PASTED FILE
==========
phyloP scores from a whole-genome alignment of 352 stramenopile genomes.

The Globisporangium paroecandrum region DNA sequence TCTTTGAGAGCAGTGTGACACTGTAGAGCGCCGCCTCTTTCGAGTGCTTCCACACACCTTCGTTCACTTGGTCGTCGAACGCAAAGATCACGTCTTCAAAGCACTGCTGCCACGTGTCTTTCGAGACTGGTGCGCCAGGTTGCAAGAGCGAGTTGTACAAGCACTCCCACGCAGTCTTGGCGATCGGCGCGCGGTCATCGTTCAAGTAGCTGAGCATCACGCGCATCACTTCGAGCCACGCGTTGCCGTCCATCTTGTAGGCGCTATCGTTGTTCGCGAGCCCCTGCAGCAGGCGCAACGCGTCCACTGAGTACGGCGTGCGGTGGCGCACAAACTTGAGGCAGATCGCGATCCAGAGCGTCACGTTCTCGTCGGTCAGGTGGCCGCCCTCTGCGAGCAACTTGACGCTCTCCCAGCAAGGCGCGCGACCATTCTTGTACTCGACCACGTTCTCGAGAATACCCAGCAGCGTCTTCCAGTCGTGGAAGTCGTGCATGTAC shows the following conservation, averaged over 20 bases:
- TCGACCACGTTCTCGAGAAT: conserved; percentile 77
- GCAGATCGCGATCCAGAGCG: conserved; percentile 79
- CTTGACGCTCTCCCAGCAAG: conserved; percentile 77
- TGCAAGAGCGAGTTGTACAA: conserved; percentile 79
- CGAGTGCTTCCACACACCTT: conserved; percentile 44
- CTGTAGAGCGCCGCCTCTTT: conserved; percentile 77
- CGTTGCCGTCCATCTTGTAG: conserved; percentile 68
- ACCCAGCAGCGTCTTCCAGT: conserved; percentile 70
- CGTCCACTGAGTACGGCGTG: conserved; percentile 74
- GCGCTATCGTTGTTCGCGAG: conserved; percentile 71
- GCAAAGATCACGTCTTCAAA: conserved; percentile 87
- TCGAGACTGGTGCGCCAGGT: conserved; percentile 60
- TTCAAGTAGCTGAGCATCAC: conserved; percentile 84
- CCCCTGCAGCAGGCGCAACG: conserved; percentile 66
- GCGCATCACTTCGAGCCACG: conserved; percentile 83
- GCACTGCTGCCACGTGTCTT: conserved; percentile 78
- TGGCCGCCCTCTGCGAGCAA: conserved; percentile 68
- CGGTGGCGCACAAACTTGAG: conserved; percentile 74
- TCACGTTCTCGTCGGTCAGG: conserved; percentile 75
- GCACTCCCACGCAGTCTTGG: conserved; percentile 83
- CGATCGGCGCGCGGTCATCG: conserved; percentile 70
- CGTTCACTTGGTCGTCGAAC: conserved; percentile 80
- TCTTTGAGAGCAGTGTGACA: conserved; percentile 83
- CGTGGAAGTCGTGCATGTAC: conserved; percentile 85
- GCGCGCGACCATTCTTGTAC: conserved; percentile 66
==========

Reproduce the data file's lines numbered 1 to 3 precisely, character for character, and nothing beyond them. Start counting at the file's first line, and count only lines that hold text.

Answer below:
phyloP scores from a whole-genome alignment of 352 stramenopile genomes.

The Globisporangium paroecandrum region DNA sequence TCTTTGAGAGCAGTGTGACACTGTAGAGCGCCGCCTCTTTCGAGTGCTTCCACACACCTTCGTTCACTTGGTCGTCGAACGCAAAGATCACGTCTTCAAAGCACTGCTGCCACGTGTCTTTCGAGACTGGTGCGCCAGGTTGCAAGAGCGAGTTGTACAAGCACTCCCACGCAGTCTTGGCGATCGGCGCGCGGTCATCGTTCAAGTAGCTGAGCATCACGCGCATCACTTCGAGCCACGCGTTGCCGTCCATCTTGTAGGCGCTATCGTTGTTCGCGAGCCCCTGCAGCAGGCGCAACGCGTCCACTGAGTACGGCGTGCGGTGGCGCACAAACTTGAGGCAGATCGCGATCCAGAGCGTCACGTTCTCGTCGGTCAGGTGGCCGCCCTCTGCGAGCAACTTGACGCTCTCCCAGCAAGGCGCGCGACCATTCTTGTACTCGACCACGTTCTCGAGAATACCCAGCAGCGTCTTCCAGTCGTGGAAGTCGTGCATGTAC shows the following conservation, averaged over 20 bases:
- TCGACCACGTTCTCGAGAAT: conserved; percentile 77